Mark Willcox


2 Mode of Action of Surface Bound Antimicrobial Peptides Melimine and Mel4 against Pseudomonas aeruginosa

Authors: Muhammad Yasir, Debarun Dutta, Mark Willcox


Biomaterial-associated infections are a multi-billion dollar burden globally. Antimicrobial peptide-based coatings may be able to prevent such infections. The aim of this study was to investigate the mechanism of action surface bound peptides (AMPs) against Pseudomonas aeruginosa 6294. Melimine and Mel4 were covalently attached to glass coverslips using azido-benzoic acid. Attachment was confirmed using X-ray photoelectron spectroscopy. P. aeruginosa was allowed to attach to AMP-coated glass for up to 6 hours. The effect of the surface-bound AMPs on bacterial cell membranes was evaluated using the dyes DiSC3-(5), Sytox green, SYTO 9 and propidium iodide with fluorescence microscopy. Release of cytoplasmic materials ATP and DNA/RNA were determined in the surrounding fluid. The amount of cell death was estimated by agar plate counts. The AMPs were successfully covalently bound to the glass as demonstrated by increases in %nitrogen of 3.6% (melimine) and 2.3% (Mel4) compared to controls. Immobilized peptides disrupted the cytoplasmic membrane potential of P. aeruginosa within 10 min. This was followed by the release of ATP after 2 h. Membrane permeabilization started at 3 h of contact with glass coated AMPs. There was a significant number of bacteria (59% for melimine; 36% for Mel-4) with damaged membranes after 4 h of contact. At the 6 h time point, release of DNA occurred with melimine releasing 2 times the amount of DNA/RNA than Mel4 surfaces (p < 0.05). Surface bound AMPs were able to disrupt cell membranes with subsequent release of cytoplasmic materials, and ultimately resulting in bacterial death.

Keywords: Biomaterials, Mode of Action, P. aeruginosa, immobilized antimicrobial peptides

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1 Immobilizing Quorum Sensing Inhibitors on Biomaterial Surfaces

Authors: Aditi Taunk, George Iskander, Kitty Ka Kit Ho, Mark Willcox, Naresh Kumar


Bacterial infections on biomaterial implants and medical devices accounts for 60-70% of all hospital acquired infections (HAIs). Treatment or removal of these infected devices results in high patient mortality and morbidity along with increased hospital expenses. In addition, with no effective strategies currently available and rapid development of antibacterial resistance has made device-related infections extremely difficult to treat. Therefore, in this project we have developed biomaterial surfaces using antibacterial compounds that inhibit biofilm formation by interfering with the bacterial communication mechanism known as quorum sensing (QS). This study focuses on covalent attachment of potent quorum sensing (QS) inhibiting compounds, halogenated furanones (FUs) and dihydropyrrol-2-ones (DHPs), onto glass surfaces. The FUs were attached by photoactivating the azide groups on the surface, and the acid functionalized DHPs were immobilized on amine surface via EDC/NHS coupling. The modified surfaces were tested in vitro against pathogenic organisms such as Staphylococcus aureus and Pseudomonas aeruginosa using confocal laser scanning microscopy (CLSM). Successful attachment of compounds on the substrates was confirmed by X-ray photoelectron spectroscopy (XPS) and contact angle measurements. The antibacterial efficacy was assessed, and significant reduction in bacterial adhesion and biofilm formation was observed on the FU and DHP coated surfaces. The activity of the coating was dependent upon the type of substituent present on the phenyl group of the DHP compound. For example, the ortho-fluorophenyl DHP (DHP-2) exhibited 79% reduction in bacterial adhesion against S. aureus and para-fluorophenyl DHP (DHP-3) exhibited 70% reduction against P. aeruginosa. The results were found to be comparable to DHP coated surfaces prepared in earlier study via Michael addition reaction. FUs and DHPs were able to retain their in vitro antibacterial efficacy after covalent attachment via azide chemistry. This approach is a promising strategy to develop efficient antibacterial biomaterials to reduce device related infections.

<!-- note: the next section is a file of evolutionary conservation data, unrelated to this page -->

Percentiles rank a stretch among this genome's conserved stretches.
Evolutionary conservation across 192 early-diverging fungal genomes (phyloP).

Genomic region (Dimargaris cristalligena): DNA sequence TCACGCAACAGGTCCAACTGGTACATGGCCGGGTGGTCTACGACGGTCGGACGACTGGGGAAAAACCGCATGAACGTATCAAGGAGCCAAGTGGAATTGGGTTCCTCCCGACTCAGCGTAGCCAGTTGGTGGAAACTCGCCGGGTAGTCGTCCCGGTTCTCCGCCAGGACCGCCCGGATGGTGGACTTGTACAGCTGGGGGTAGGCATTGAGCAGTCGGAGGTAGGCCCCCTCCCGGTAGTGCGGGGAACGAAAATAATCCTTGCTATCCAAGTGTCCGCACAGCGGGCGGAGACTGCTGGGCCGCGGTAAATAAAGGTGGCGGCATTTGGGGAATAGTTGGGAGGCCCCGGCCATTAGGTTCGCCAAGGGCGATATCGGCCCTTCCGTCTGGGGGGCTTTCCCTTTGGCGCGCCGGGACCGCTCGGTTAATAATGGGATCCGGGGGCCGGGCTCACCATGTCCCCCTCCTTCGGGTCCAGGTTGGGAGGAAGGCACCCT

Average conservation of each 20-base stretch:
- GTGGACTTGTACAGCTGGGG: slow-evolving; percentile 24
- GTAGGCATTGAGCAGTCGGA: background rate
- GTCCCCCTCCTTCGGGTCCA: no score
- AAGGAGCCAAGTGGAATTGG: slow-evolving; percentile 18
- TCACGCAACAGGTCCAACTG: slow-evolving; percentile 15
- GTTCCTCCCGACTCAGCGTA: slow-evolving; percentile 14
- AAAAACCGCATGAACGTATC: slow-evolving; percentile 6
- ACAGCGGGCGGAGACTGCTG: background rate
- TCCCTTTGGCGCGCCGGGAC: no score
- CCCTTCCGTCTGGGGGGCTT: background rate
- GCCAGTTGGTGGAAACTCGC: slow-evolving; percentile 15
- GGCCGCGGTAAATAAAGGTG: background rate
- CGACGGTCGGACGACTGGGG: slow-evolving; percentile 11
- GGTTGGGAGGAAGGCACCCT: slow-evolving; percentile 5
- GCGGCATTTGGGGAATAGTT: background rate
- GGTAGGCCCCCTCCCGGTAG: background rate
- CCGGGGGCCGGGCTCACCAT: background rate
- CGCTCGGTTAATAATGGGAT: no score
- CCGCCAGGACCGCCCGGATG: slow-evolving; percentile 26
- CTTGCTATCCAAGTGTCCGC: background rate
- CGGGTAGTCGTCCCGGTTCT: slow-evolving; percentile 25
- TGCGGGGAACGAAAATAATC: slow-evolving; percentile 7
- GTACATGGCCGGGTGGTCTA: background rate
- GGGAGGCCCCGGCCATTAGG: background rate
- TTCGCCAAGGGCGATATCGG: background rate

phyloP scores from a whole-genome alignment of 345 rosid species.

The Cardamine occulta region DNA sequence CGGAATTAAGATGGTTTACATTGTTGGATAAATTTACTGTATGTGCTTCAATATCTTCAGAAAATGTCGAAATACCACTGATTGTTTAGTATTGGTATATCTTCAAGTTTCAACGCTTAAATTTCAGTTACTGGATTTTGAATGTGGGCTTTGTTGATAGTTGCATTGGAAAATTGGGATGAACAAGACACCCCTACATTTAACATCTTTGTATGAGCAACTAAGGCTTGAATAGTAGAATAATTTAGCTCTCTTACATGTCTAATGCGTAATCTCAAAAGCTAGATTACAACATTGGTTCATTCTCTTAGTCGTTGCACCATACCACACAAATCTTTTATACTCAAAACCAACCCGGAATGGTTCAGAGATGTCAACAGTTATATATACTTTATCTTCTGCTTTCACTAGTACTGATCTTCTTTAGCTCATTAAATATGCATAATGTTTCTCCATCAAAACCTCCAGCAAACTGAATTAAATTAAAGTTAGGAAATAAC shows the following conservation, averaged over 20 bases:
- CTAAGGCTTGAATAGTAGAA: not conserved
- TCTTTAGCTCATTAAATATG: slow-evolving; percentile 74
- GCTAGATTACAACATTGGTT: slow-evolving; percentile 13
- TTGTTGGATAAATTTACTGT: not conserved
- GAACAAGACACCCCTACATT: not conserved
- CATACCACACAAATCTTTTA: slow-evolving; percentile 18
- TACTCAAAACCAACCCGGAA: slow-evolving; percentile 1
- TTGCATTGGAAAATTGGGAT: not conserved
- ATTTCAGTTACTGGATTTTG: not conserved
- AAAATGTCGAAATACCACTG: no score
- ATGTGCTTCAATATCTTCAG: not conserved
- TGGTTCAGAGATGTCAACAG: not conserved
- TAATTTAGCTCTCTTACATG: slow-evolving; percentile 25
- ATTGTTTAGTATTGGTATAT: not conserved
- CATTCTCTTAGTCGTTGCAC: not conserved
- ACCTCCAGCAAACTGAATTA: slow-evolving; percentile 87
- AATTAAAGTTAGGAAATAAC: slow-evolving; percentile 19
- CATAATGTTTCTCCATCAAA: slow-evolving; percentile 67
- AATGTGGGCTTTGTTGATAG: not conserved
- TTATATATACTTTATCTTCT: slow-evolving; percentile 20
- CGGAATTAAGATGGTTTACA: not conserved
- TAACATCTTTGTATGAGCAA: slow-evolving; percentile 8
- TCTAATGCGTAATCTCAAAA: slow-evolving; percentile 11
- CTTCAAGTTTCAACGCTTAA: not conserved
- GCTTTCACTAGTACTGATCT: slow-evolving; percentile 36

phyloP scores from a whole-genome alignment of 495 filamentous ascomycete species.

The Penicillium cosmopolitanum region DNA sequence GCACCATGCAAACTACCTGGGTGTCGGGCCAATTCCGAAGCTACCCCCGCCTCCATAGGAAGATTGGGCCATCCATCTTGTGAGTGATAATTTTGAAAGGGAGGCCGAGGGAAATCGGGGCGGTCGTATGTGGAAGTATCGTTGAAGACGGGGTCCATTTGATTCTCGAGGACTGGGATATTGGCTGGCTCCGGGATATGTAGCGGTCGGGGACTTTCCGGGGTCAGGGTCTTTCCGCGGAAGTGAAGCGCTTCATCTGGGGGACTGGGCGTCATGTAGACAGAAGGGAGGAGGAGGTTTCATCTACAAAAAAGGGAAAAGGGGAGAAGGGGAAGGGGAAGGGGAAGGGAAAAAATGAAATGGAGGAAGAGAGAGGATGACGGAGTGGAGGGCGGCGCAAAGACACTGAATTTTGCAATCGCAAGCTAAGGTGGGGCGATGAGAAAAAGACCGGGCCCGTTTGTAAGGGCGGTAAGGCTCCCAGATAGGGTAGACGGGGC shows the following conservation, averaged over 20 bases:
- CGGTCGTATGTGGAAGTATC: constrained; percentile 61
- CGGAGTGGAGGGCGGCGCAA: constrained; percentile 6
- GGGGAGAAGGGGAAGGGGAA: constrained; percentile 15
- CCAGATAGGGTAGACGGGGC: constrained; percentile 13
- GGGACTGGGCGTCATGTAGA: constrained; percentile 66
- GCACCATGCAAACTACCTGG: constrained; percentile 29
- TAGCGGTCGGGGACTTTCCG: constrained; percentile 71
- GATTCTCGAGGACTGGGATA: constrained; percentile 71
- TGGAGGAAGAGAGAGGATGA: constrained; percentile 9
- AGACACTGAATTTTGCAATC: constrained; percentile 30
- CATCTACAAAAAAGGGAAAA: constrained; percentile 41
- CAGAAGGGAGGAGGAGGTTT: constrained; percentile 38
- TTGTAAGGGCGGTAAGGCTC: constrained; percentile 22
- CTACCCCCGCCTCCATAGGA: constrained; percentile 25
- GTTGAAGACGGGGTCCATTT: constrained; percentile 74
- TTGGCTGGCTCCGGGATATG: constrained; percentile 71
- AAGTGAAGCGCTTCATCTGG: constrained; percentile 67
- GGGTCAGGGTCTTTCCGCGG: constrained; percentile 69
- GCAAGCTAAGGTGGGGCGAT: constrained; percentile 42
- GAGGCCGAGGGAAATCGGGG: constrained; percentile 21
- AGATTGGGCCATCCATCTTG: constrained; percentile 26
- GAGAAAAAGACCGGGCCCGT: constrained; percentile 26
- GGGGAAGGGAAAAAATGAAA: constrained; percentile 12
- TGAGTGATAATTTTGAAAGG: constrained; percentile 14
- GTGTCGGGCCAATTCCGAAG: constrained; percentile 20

Keywords: Surface functionalization, quorum sensing, antibacterial biomaterials, biomedical device-related infections

Procedia PDF Downloads 130